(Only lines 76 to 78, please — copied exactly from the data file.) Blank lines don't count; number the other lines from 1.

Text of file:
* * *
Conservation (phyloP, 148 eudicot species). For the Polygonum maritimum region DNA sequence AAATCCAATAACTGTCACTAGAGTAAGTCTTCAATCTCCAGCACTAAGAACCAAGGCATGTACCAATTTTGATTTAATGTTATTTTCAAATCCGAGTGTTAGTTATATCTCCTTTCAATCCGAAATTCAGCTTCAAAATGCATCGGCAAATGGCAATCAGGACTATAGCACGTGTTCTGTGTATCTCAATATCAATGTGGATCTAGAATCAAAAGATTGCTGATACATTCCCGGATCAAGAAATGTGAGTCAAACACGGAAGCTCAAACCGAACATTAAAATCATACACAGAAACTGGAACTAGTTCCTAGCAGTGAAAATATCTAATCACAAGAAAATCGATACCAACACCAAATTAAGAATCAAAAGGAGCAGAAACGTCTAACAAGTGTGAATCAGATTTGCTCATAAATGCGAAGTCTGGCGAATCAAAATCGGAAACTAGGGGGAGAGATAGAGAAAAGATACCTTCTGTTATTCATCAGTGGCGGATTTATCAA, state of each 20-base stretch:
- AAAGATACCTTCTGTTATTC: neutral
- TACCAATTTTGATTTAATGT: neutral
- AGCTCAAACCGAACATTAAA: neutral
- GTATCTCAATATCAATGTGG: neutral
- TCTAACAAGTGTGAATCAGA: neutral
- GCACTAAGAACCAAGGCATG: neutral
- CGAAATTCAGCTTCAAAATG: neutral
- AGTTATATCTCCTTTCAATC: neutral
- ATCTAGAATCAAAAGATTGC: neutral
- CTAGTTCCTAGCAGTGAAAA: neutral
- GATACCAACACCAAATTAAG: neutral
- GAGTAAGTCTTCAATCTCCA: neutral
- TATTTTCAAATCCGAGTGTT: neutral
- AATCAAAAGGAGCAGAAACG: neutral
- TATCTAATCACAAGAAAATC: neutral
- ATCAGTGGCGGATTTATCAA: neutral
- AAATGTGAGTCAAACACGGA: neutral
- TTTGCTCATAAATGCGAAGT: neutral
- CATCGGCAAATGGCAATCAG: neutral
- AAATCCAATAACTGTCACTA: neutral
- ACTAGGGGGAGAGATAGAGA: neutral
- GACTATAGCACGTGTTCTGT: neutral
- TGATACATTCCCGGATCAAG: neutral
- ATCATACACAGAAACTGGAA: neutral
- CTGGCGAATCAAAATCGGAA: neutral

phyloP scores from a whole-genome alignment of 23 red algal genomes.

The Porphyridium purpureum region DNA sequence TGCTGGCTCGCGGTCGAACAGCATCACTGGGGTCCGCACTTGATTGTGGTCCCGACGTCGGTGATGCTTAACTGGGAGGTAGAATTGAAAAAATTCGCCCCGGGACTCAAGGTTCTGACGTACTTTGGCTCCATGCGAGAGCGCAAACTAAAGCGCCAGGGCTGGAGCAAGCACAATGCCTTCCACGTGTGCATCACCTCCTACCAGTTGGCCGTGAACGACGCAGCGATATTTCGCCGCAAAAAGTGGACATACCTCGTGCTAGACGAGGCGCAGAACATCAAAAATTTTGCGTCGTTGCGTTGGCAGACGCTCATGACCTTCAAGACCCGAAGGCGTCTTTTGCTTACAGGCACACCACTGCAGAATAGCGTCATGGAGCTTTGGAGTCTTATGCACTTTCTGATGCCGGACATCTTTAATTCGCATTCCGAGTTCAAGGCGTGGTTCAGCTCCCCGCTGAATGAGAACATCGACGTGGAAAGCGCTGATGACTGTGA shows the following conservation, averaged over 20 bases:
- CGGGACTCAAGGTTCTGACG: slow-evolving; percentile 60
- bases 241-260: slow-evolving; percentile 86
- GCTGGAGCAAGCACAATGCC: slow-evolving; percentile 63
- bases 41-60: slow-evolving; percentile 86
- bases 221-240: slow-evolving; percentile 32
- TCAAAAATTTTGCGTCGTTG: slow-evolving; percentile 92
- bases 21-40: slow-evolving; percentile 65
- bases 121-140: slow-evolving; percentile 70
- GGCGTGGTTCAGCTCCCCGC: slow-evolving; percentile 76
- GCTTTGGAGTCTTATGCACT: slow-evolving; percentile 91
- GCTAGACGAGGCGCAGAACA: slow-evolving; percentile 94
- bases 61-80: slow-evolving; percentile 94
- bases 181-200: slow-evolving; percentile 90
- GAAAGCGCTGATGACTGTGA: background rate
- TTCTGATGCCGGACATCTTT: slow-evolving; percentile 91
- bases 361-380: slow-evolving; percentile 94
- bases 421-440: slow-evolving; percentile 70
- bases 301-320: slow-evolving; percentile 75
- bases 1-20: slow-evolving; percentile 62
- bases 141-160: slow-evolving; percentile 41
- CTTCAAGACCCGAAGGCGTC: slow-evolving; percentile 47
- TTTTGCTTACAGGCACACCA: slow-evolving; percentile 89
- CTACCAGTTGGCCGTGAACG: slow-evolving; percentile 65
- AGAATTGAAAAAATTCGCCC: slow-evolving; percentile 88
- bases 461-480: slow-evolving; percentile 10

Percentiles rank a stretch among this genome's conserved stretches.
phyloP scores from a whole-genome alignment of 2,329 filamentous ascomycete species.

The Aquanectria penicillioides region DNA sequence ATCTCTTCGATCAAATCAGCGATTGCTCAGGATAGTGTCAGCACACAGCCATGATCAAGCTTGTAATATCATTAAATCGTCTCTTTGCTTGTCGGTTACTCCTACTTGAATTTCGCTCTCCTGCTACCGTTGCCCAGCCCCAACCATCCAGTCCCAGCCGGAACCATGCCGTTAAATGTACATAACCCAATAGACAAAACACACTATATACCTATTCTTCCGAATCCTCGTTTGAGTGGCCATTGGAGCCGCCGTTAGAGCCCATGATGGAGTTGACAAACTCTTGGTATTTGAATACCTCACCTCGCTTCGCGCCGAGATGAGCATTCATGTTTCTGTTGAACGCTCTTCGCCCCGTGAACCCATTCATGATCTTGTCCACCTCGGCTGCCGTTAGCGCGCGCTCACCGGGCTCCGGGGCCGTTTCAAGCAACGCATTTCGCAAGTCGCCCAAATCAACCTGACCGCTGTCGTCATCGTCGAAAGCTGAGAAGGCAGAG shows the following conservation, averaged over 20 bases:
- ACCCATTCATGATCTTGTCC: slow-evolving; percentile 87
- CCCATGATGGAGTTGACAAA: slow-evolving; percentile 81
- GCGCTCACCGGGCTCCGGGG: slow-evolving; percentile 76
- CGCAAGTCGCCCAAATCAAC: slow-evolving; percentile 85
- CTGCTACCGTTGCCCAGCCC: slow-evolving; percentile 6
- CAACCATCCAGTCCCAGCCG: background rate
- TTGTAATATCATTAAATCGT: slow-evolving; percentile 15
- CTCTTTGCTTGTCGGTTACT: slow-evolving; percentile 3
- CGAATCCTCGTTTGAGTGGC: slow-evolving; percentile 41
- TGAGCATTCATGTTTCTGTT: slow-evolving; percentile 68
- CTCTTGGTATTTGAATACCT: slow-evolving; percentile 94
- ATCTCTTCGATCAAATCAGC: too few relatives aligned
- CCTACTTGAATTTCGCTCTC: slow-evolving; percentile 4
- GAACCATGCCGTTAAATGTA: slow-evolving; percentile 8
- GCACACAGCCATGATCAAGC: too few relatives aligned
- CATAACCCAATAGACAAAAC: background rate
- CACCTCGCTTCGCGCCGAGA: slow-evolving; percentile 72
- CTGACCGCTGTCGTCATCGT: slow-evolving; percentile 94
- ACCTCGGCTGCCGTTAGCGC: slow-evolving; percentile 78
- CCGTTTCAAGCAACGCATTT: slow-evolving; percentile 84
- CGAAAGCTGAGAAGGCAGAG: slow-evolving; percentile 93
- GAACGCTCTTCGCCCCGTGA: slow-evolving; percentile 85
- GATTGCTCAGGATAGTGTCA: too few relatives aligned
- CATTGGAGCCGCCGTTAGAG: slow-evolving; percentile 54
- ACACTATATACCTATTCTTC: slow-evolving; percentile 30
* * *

- CCGTTTCAAGCAACGCATTT: slow-evolving; percentile 84
- CGAAAGCTGAGAAGGCAGAG: slow-evolving; percentile 93
- GAACGCTCTTCGCCCCGTGA: slow-evolving; percentile 85